The attacks on the World Trade Center didn’t just kill thousands but left behind a kind of slow-motion time-bomb, one that’s still exploding. It’s target was what David Foster-Wallace calls “the American idea”—“an open society, consent of the governed, enumerated powers, Federalist 10, pluralism, due process, transparency … the whole democratic roil.”
How powerful is the bomb? It’s still not clear, and even though the impact on civil liberties could have been worse, clearly we’ve moved into the kind of futuristic surveillance world Philip K. Dick and Aldous Huxley might have dreamed up if they ever spent a weekend together in the woods. We’re good at equivocating and railing against the system. But how much are we thinking hard about the negotiation we make between our values and our defense? Foster-Wallace wrote a brief 2007 essay about this, starting with this thought experiment:
what if we chose to accept the fact that every few years, despite all reasonable precautions, some hundreds or thousands of us may die in the sort of ghastly terrorist attack that a democratic republic cannot 100-percent protect itself from without subverting the very principles that make it worth protecting?
Is this thought experiment monstrous? Would it be monstrous to refer to the 40,000-plus domestic highway deaths we accept each year because the mobility and autonomy of the car are evidently worth that high price? Is monstrousness why no serious public figure now will speak of the delusory trade-off of liberty for safety that Ben Franklin warned about more than 200 years ago? What exactly has changed between Franklin’s time and ours? Why now can we not have a serious national conversation about sacrifice, the inevitability of sacrifice—either of (a) some portion of safety or (b) some portion of the rights and protections that make the American idea so incalculably precious?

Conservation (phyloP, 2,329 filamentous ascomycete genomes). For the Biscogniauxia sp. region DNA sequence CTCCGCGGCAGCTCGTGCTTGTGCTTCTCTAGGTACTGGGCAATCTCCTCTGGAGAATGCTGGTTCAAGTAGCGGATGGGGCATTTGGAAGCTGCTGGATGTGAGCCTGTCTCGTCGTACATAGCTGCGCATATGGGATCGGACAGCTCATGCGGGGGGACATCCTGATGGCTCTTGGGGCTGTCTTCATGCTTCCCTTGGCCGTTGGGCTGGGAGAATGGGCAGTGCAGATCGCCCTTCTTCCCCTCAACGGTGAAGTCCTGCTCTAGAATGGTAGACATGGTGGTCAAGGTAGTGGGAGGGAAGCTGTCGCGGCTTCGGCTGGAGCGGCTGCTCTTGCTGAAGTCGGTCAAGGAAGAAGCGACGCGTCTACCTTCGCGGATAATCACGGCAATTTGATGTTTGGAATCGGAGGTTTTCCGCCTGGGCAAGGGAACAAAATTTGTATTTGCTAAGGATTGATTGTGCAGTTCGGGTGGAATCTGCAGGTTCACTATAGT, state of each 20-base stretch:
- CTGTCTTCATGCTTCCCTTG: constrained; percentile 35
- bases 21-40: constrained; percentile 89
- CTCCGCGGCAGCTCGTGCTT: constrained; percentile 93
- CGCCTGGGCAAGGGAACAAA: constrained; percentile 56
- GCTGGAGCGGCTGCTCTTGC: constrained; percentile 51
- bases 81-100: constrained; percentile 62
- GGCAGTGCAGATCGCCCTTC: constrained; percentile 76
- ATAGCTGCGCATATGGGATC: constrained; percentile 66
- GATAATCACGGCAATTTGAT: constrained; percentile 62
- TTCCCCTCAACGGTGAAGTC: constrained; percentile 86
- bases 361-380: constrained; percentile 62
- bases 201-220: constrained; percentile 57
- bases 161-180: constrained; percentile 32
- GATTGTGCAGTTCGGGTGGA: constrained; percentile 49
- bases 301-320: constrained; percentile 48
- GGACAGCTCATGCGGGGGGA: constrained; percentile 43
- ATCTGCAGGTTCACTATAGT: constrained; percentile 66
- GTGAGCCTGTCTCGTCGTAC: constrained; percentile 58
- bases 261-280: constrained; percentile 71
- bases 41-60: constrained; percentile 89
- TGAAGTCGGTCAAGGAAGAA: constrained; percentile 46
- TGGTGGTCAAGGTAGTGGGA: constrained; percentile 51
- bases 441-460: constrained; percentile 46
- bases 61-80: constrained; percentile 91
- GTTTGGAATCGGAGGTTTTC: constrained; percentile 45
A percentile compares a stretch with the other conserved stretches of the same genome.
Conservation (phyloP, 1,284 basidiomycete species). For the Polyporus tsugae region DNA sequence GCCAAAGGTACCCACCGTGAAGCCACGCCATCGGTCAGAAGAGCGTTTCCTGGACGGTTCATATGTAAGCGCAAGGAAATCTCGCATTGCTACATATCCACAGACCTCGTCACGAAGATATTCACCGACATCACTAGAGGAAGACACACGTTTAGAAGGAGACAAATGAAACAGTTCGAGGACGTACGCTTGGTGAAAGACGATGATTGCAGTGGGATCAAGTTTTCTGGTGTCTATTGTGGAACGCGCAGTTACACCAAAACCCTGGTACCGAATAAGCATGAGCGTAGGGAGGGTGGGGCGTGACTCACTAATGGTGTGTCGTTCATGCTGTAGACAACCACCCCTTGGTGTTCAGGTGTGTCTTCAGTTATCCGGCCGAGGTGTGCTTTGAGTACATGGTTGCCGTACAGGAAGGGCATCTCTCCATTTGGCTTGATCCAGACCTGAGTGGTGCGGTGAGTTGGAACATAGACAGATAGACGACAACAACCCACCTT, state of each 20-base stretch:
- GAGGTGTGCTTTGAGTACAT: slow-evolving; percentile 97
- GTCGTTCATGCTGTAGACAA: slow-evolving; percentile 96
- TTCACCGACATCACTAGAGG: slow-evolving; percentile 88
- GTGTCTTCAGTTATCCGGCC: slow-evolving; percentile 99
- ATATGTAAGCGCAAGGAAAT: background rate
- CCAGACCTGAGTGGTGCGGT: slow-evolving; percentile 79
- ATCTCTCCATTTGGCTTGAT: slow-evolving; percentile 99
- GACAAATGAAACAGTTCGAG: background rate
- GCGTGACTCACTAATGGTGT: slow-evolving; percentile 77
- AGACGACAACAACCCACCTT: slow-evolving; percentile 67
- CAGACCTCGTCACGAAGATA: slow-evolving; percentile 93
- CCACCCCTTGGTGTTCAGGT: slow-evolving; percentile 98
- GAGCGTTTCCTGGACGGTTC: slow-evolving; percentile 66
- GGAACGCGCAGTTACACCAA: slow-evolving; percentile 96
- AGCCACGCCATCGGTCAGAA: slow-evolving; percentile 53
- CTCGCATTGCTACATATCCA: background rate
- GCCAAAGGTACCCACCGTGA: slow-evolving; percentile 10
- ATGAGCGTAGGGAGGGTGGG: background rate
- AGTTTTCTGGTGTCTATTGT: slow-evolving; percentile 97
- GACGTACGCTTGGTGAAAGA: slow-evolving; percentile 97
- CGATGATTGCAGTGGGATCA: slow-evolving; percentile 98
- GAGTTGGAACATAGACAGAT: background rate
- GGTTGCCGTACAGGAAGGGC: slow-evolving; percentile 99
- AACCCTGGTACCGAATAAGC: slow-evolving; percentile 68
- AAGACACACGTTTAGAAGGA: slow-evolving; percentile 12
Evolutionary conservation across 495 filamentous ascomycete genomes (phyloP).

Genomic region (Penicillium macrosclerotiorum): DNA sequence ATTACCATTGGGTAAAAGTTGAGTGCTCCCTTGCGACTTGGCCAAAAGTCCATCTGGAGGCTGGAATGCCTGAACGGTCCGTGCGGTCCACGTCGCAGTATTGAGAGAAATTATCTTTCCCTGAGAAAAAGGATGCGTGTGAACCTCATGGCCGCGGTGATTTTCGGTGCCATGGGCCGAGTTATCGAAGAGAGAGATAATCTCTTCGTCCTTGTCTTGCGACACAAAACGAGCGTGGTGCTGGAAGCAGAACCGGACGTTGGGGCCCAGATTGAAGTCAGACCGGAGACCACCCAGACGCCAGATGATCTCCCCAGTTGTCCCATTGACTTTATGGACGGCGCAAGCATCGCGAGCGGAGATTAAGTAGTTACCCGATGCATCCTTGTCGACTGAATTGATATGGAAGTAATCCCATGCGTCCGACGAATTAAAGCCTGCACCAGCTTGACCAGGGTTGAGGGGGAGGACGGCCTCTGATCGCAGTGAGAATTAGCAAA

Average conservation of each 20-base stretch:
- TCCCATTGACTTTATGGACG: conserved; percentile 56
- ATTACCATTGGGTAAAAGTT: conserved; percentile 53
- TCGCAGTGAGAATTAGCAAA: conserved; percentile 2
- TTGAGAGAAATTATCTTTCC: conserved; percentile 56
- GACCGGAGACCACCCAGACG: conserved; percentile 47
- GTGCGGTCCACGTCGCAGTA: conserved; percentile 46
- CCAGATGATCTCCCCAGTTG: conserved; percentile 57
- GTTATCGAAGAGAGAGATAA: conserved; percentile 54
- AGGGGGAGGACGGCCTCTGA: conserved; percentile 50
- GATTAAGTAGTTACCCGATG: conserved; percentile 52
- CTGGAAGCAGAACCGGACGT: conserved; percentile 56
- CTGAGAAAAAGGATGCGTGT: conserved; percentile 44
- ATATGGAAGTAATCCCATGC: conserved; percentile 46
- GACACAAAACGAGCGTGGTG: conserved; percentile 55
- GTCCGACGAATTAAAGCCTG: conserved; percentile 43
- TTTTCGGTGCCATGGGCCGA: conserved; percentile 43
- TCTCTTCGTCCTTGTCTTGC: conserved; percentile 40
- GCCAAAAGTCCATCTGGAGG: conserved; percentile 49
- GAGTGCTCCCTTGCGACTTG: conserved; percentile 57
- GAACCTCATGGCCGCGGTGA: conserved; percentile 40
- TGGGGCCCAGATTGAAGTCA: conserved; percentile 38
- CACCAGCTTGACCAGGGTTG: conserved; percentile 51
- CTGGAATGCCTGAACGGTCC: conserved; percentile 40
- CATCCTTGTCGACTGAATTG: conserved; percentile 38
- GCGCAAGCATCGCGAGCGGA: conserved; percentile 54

In the absence of such a conversation, can we trust our elected leaders to value and protect the American idea as they act to secure the homeland? What are the effects on the American idea of Guantánamo, Abu Ghraib, PATRIOT Acts I and II, warrantless surveillance, Executive Order 13233, corporate contractors performing military functions, the Military Commissions Act, NSPD 51, etc., etc.? Assume for a moment that some of these measures really have helped make our persons and property safer—are they worth it? Where and when was the public debate on whether they’re worth it? Was there no such debate because we’re not capable of having or demanding one? Why not? Have we actually become so selfish and scared that we don’t even want to consider whether some things trump safety? What kind of future does that augur?
In 2003, he spoke to German TV network ZDF about the post-9/11 world.
- The Future of Surveillance in the Body Politic
- The Poetics of Surveillance Culture with Iain Sinclair
- Tracking Yourself So Big Brother Doesn’t Have To
- The Surveillance Motherboard